Are too many Floyd Countians rude and untruthful in public meetings?

The anger in public comment periods have turned vile and filled with false statements, threats and personal insults

Insults from those who flaunt rules or disagree on even minor things have become a fact of life nationwide and in Floyd County. We see them boo, shout insults and make snide, abusive, and often libelous comments toward others and our elected officials. As Floyd Press editor Abby Whitt reported in this week’s edition of the paper, the behavior and rudeness dominated the public comment portion of the latest meeting of the Floyd County School Board.

I was on another assignment that night, but have talked with Editor Whitt and others at the meting. They say the object of protests, this time, concerned the mask mandates ordered by Virginia Gov Ralph Northam and enforced in the county’s public schools. Kalinda Bechtold, a candidate in the upcoming election for the Indian Valley representative on the Board of Supervisors, claimed — erroneously — that mask mandates are unconstitutional. Federal and state courts around the country have struck down legal challenges that claim mandates violate the Constitution.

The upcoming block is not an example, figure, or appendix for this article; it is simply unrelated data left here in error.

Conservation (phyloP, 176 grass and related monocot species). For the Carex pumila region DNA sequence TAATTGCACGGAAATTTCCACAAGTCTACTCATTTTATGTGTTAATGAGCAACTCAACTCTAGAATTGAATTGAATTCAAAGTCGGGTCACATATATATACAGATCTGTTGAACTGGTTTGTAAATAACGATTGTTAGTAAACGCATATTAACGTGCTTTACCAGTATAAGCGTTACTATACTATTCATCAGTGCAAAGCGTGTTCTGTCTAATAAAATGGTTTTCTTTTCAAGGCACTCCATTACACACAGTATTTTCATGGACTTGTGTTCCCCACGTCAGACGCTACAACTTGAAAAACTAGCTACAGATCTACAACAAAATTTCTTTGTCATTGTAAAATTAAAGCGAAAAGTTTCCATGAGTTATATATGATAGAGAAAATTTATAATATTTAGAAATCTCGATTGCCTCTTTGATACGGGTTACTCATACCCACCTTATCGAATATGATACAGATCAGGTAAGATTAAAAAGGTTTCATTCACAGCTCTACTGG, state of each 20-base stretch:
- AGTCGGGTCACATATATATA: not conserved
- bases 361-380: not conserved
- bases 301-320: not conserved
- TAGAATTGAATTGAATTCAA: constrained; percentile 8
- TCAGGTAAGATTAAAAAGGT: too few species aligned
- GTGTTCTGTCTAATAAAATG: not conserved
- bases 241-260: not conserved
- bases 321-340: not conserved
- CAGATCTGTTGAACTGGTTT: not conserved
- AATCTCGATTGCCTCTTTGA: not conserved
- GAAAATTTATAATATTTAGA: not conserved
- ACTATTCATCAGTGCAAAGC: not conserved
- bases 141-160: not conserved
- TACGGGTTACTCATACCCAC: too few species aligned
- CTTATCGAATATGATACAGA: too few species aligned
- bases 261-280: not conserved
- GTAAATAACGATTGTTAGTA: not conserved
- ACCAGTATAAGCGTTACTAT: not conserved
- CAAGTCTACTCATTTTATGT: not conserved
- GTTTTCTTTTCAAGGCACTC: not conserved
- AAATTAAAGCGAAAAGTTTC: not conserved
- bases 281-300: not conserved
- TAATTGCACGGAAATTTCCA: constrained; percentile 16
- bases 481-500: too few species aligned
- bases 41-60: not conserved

She made a public display of refusing to wear a mask at the meeting and was escorted out by a county deputy at the request of the school board chairman. Others followed her out, leaving their masks behind, and questioned the deputy’s right to escort Bechtold from the meeting. Then asked when they would be coming for their guns, another false wild extremist claim that is not based on any laws passed by the Virginia General Assembly or Congress.

Some who attended the meeting expressed concern about the tactics of Jeff Dowd, who insulted each member of the board with undocumented claims about how county residents or even their own relatives “has to say” about them.

The rude, unruly comments by public commenters at the school board meetings brought outright concern from Supervisors chairman Joe Turman Tuesday at their board meeting. Turman expressed disgust over what he witnessed at the school board meeting and said it was a poor reflection on such residents of the county.

“I’d better stop talking about this,” Turman said. His anger was obvious.